“We will continue discussions on how we might help Iraq train and equip its forces -- again, just as we offer training and assistance to countries around the world,” Obama said. “After all, there will be some difficult days ahead for Iraq, and the United States will continue to have an interest in an Iraq that is stable, secure and self-reliant.”
--Staff writer Dan Zak in Baghdad and special correspondent Saad Sarhan in Najaf contributed to this report.
DESPITE DIFFICULT TALKS, U.S. AND IRAQ HAD EXPECTED SOME AMERICAN TROOPS TO STAY
By Tim Arango and Michael S. Schmidt
New York Times
October 21, 2011
BAGHDAD -- President Obama’s announcement on Friday that all American troops would leave Iraq by the end of the year was an occasion for celebration for many, but some top American military officials were dismayed by the announcement, seeing it as the president’s putting the best face on a breakdown in tortured negotiations with the Iraqis.
And for the negotiators who labored all year to avoid that outcome, it represented the triumph of politics over the reality of Iraq’s fragile security’s requiring some troops to stay, a fact everyone had assumed would prevail. But officials also held out hope that after the withdrawal, the two countries could restart negotiations more productively, as two sovereign nations.
This year, American military officials had said they wanted a “residual” force of as many as tens of thousands of American troops to remain in Iraq past 2011 as an insurance policy against any violence. Those numbers were scaled back, but the expectation was that at least about 3,000 to 5,000 American troops would remain.
At the end of the Bush administration, when the Status of Forces Agreement, or SOFA, was negotiated, setting 2011 as the end of the United States’ military role, officials had said the deadline was set for political reasons, to put a symbolic end to the occupation and establish Iraq’s sovereignty. But there was an understanding, a senior official here said, that a sizable American force would stay in Iraq beyond that date.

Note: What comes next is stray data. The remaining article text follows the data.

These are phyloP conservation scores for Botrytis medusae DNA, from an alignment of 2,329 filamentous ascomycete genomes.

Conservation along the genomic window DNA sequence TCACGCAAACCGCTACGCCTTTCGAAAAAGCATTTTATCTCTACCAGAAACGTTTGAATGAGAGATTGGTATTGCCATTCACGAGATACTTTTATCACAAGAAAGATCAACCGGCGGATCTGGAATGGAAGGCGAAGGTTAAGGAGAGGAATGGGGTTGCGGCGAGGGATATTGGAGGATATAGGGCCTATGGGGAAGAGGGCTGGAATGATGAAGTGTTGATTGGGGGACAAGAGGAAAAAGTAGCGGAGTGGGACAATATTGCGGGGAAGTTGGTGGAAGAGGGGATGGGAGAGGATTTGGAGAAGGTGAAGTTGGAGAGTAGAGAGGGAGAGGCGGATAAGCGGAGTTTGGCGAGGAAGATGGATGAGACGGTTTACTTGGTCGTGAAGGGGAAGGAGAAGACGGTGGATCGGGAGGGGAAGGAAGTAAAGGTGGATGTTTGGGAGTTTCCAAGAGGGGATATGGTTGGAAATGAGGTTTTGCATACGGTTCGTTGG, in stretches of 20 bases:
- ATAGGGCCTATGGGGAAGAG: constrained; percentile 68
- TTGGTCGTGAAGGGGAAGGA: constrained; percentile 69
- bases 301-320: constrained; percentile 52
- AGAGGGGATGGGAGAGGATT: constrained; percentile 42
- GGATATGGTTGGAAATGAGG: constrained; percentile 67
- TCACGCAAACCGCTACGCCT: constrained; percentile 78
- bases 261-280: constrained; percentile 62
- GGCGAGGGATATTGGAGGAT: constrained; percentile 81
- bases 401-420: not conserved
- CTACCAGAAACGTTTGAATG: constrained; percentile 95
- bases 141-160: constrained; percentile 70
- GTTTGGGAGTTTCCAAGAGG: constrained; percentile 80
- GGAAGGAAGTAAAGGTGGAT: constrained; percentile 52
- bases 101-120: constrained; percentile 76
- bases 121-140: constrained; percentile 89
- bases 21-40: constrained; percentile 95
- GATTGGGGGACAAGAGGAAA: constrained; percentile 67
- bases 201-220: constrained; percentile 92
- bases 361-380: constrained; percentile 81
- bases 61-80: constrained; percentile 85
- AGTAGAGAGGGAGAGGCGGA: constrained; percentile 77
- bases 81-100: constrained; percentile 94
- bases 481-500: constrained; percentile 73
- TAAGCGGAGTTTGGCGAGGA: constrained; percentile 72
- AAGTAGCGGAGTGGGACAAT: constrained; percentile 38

Over the last year, in late-night meetings at the fortified compound of the Iraqi president, Jalal Talabani, and in videoconferences between Baghdad and Washington, American and Iraqi negotiators had struggled to reach an agreement. All the while, both Mr. Obama and the Iraqi prime minister, Nuri Kamal al-Maliki, gave the world a wink and nod, always saying that Iraq was ready to stand on its own but never fully closing the door on the possibility of American troops’ staying on.
Through the summer, American officials continued to assume that the agreement would be amended, and Mr. Obama was willing to support a continued military presence. In June, diplomats and Iraqi officials said that Mr. Obama had told Mr. Maliki that he was prepared to leave up to 10,000 soldiers to continue training and equipping the Iraqi security forces. Mr. Maliki agreed, but said he needed time to line up political allies.
Mr. Maliki was afraid that if he came out publicly in favor of keeping troops without gaining the support of other parties in Parliament, his rivals -- particularly the former Prime Minister Ayad Allawi -- would exploit the issue to weaken his shaky coalition government. Eventually, he got authorization from the group to begin talks with the Americans on keeping troops in Iraq.
In August, after debates between the Pentagon, the State Department, and the White House, the Americans settled on the 3,000 to 5,000 number, which was reported in August. According to two people briefed on the matter, one inside the administration and one outside, the arguments of two White House officials, Thomas E. Donilon, the national security adviser, and his deputy, Denis McDonough, prevailed over those of the military.